The Renaissance in India?
I: A Semiology of Gravestones
What I propose to do in this paper is to discuss Sri Aurobindo’s famous essay “The Renaissance in India.” I intend to do this by invoking the names of some young men who, though separated from us by almost two hundred years, died before reaching their prime. I will then compare their lives with that of some famous makers of modern India who came after them. What is more, I am going to talk of the memorials that have been erected to all these men by those who loved and cared for them. To that extent, what I propose to do today may actually be considered a semiotics of tombstones. What makes these men important to our topic today is that they were all participants, even makers, of what we call the renaissance in India. What can we learn by revisiting their graves? What story do they tell us? Can we build a narrative around these memorials? These are some of the questions that I hope to ask before I go on to discuss Sri Aurobindo’s eponymous essay, “The Renaissance in India.” In the title of my paper, I have put a question mark after “The Renaissance in India.” I do this both to underscore the doubtfulness of calling the transformation of India a renaissance and also to suggest that that we are still far from reaching the desired goal of that transformation.
I would like to begin with an account of my recent trip to Calcutta. I have of course been to Calcutta several times, but each trip reveals a little more about the Indo-British encounter. This time I made it a point to visit the cemeteries on Park Street and Lower Circular Road. The Park St. cemetery has the graves of at least two very famous people associated with the Indian renaissance. Walking through those rows of cenotaphs and memorial of the dead, one gets some idea of what happened in India two or three hundred years ago. The first thing you notice is all the people who died young, especially the women. Several of the latter died in childbirth, or on the ship, or of some disease on landing. Some men died young too, unable to bear the strain of the weather and the inhospitable conditions in India. Their graves are a silent mark of what happened to the British when they first came to India. As you walk through the cemetery, you see many graves that are in a state of disrepair. Perhaps those who lie in them have no living descendents, none at any rate to at hand to tend their remains. In some vaults, whole families are buried. The living who erected these monuments to their deceased and beloved relatives often wrote simple verses praising their fidelity, sacrifice, or nobility, some special trait or mark of character to remember them by. Many of the inscriptions record the pious hope that at the time of the resurrection the souls of all those loved ones will be saved.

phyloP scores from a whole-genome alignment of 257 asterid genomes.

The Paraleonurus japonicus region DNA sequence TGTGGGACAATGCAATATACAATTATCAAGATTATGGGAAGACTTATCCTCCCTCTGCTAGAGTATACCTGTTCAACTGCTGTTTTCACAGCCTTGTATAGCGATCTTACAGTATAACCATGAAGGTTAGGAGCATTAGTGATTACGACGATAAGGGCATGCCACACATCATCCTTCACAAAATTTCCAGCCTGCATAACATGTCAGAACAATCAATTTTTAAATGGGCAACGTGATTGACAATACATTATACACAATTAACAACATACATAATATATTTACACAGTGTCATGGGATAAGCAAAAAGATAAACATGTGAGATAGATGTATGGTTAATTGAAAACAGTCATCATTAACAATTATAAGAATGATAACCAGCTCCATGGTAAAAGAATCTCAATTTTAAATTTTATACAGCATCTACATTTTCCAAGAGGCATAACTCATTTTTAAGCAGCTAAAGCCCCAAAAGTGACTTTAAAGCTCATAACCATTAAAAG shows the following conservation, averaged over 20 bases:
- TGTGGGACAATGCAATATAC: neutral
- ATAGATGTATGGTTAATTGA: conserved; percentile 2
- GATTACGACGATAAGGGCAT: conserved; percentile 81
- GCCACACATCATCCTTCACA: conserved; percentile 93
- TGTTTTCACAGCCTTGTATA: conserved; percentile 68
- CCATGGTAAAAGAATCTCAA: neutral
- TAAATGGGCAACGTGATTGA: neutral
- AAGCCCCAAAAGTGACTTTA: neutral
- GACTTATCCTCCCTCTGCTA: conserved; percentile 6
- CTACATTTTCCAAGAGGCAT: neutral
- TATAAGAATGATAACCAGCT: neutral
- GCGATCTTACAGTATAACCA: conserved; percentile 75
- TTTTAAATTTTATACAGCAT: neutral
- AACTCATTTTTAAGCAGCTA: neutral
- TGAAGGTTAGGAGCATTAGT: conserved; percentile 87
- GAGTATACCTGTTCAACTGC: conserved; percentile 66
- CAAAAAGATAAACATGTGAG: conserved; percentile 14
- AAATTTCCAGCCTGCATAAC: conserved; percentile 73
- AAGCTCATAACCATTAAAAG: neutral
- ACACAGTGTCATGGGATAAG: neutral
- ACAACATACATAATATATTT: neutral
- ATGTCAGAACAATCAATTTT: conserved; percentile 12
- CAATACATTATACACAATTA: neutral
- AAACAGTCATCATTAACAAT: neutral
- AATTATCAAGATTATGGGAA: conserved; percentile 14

Walking along the rows of graves without a guide, it is hard to locate the graves I am looking for. But then I have an idea. I have to look for graves which are well-maintained. That is how I am suddenly face to face with a tall, triangular memorial, clean and whitewashed. When I approach it I cannot but be thrilled: it marks the mortal remains of Sir William Jones (1746-1794), the founder of the Asiatic Society, Chief Justice of the Calcutta High Court, and one of the pioneering Orientalists of that time. Jones was 37 when he arrived in Calcutta in 1783. During the rest of his life of roughly nine years, he not only translated Shakuntala (1789), but also Hitopadesa (1786), Institutes of Hindu Law or the Ordinances of Menu (1794), and Gita Govinda (1799). He also wrote nine odes to Indian gods and goddesses, the first example of the use of the English language for purely Indian themes. Jones’s enthusiasm for things Indian was not qualified or arrested by his Christianity. In one of his letters (to Earl Spencer) he wrote, “I am no Hindu; but I hold the doctrine of the Hindus concerning a future state to be incomparably more rational, more pious, and more likely to deter men from vice, than the horrid opinions inculcated by Christians on punishment without end” (Letters II 766). Jones died young, relatively speaking, but what is more, he died in India. When a man gives the best portion of his life to another country, whether as a colonial administrator or as a scholar, we cannot but think of him as our own. Jones is buried in India. He belongs to us forever. Sure enough, his fortunes in his own home country have dwindled considerably. Both as a writer and as a scholar, he is more or less forgotten. But can we afford to forget the man who translated Shakuntala for the first time into English?